This is a gem of a book that delves into the stories behind great funerary monuments. I was drawn to it in particular because it includes a sculpture by Augustus Saint-Gauden’s, the Adams Memorial, located at Rock Creek Cemetery in my hometown of Washington, D.C.
About Creative Spirits Buried in Père Lachaise:
My self-imposed reading list through the 1980s and 90s was exclusively books about people buried in Père Lachaise. I was never at a loss for fascinating stories.
The Journal of Eugène Delacroix
Edited by Hubert Wellington (Cornell University Press)
This volume is part of the Landmarks in Art History series. There is nothing like stepping into this artist’s 19th century studio and following along on his travels. I am so grateful that this man kept a journal, where I discovered his conversations with another resident of Père Lachaise, Théodore Géricault.
Modigliani: A Life
By Merle Secrest (Alfred A. Knopf)
Full disclosure: I personally know and admire Merle. I met her when she was at the Washington Post doing profile interviews of notable personalities, from Leonard Bernstein to Anaïs Nin. She was nominated for a Pulitzer Prize, and all her books are wonderful, including biographies of Romaine Brooks, Frank Lloyd Wright, Richard Rodgers, and many more. Merle delivers an intimate view of Paris in the artistic zenith of the late 1800s and early 1900s through Modigliani’s eyes. As one who lives vicariously through the lives of artists and their times…I love this book!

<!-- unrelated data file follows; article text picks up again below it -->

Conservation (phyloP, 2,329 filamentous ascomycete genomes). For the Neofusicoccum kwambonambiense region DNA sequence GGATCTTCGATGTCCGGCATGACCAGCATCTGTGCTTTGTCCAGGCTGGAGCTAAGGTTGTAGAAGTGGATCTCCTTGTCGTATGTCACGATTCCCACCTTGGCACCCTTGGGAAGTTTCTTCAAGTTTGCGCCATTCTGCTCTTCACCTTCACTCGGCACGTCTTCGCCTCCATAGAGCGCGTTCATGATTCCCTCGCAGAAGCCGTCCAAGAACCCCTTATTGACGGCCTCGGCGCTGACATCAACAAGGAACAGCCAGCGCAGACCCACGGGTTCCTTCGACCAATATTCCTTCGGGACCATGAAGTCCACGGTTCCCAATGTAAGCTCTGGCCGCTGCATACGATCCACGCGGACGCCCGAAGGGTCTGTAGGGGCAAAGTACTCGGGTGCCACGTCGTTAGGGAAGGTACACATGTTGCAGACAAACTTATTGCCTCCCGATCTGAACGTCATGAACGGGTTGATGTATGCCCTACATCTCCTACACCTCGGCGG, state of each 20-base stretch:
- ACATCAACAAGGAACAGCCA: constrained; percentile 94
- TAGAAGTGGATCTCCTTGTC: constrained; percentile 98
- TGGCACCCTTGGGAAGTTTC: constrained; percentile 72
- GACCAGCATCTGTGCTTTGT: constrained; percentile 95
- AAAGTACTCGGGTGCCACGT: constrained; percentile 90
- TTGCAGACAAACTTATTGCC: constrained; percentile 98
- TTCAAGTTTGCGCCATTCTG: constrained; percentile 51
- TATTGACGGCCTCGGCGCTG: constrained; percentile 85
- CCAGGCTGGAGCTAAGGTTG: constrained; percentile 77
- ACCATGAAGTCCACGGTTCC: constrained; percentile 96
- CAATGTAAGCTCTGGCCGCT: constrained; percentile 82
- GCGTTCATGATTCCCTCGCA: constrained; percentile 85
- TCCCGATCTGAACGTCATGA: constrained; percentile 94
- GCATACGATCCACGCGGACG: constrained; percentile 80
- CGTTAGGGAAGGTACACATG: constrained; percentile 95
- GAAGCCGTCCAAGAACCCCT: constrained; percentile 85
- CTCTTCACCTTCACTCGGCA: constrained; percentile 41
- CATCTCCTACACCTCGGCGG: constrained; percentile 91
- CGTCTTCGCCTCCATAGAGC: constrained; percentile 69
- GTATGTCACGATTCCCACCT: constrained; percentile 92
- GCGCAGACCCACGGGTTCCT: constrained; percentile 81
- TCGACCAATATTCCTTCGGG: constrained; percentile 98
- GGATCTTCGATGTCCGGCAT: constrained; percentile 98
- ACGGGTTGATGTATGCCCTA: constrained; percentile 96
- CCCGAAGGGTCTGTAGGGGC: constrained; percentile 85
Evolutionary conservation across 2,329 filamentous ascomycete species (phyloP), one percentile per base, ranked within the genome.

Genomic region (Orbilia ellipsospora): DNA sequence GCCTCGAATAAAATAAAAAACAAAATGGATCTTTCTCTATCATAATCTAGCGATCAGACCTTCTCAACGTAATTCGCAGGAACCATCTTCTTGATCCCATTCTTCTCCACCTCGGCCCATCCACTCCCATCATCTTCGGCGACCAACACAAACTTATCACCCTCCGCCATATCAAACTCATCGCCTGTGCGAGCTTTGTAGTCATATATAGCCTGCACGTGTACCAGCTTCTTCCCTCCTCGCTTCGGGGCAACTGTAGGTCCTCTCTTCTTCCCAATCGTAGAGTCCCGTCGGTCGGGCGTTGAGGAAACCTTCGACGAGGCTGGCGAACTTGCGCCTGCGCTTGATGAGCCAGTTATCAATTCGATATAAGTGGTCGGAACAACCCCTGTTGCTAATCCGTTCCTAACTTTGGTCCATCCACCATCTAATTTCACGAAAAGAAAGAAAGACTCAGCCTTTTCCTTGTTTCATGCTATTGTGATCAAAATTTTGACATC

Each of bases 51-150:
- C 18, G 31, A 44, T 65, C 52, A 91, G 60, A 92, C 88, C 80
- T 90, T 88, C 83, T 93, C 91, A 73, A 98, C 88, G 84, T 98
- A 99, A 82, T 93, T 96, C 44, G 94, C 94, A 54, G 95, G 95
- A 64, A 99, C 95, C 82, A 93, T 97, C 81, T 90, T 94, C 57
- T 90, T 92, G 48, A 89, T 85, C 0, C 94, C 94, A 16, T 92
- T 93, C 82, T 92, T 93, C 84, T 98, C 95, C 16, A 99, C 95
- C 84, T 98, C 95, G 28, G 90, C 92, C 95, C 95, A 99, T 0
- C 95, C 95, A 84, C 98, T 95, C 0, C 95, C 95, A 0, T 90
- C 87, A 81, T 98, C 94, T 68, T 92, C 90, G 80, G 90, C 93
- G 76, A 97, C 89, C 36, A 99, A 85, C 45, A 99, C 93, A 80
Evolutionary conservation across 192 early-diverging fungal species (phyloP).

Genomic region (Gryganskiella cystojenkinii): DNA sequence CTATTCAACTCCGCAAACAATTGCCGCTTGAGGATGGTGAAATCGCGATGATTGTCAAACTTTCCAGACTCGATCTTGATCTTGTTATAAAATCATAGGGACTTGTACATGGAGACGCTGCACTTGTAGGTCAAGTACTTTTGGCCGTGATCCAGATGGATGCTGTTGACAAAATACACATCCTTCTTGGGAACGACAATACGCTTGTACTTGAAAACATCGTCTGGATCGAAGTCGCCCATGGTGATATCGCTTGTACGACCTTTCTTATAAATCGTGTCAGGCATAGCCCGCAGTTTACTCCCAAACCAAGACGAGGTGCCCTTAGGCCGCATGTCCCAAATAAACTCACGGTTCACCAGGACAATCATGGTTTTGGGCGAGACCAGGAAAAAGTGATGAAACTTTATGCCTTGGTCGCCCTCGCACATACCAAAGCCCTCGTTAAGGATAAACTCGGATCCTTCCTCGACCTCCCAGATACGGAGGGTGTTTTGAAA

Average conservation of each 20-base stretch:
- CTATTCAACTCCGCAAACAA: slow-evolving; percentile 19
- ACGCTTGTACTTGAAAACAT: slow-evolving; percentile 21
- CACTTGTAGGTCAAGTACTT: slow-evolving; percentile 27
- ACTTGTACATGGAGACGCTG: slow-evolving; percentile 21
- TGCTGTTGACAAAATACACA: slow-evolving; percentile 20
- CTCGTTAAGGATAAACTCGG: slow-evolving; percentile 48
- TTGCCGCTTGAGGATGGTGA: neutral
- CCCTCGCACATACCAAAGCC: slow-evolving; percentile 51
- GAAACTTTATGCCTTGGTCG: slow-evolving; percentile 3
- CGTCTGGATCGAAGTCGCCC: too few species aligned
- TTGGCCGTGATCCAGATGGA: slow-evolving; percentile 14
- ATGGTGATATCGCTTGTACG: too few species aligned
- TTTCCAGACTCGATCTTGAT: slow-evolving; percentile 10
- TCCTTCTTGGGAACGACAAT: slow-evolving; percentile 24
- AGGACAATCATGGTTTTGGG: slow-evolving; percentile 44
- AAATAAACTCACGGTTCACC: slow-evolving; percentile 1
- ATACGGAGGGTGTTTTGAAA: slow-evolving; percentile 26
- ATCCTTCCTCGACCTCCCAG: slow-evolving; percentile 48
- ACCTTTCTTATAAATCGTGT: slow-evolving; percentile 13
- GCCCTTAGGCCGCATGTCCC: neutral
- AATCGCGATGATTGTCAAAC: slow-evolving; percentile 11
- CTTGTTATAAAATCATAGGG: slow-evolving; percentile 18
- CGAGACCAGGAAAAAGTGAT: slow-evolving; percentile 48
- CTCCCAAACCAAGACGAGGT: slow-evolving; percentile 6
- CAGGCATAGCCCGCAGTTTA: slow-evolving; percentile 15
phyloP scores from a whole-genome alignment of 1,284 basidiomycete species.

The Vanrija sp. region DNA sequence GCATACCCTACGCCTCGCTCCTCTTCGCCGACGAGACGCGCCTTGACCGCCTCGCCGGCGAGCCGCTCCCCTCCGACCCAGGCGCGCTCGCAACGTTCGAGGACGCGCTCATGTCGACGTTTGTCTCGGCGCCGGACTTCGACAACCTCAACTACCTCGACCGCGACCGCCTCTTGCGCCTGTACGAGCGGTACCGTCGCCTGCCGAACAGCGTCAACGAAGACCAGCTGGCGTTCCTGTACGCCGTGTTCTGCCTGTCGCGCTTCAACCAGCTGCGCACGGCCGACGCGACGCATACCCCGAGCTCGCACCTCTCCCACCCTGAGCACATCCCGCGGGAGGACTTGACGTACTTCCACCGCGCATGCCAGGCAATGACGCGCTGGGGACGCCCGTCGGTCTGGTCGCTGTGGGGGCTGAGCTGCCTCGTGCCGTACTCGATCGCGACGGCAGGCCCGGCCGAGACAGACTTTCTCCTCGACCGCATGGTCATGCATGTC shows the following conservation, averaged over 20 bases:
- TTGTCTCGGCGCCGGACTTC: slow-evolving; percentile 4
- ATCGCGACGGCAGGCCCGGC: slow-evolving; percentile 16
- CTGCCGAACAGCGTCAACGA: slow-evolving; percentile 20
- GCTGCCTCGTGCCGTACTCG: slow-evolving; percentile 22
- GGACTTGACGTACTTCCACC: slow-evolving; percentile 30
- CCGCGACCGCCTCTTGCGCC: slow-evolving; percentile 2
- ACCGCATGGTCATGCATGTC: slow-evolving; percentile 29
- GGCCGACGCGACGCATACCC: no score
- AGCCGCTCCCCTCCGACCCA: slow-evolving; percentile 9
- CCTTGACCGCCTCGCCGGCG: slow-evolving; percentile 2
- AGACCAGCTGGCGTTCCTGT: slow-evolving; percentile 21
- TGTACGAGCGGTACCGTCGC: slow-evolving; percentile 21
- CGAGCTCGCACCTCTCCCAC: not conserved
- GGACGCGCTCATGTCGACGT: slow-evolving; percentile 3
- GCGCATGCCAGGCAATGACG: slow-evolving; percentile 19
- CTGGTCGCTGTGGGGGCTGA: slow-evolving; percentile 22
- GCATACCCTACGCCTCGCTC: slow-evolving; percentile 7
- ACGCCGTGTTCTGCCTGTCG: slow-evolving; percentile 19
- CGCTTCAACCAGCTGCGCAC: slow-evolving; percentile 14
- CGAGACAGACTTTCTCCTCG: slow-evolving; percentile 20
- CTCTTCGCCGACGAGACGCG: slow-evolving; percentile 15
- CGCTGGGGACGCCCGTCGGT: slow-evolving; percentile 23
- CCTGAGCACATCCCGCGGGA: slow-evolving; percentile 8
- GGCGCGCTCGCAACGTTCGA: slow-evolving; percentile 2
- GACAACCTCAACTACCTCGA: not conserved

Black Boy (American Hunger): A Record of Childhood and Youth
By Richard Wright (Harper Perennial)
Wright’s autobiography charts his journey from innocence to experience in the Jim Crow South. This edition includes an unused portion of Wright’s original manuscript which, among many issues, revealed how the racism Wright encountered in Mississippi was disappointingly replicated when he moved north to Chicago. He emigrated to Paris in 1946 and became a permanent American expatriate—and French citizen—in 1947. Richard Wright was a new author to me back in the 1990s, and his words had a profound effect on me. Next on my list is his highly lauded Native Son.
Gertrude and Alice
By Diana Souhami (Harper Collins)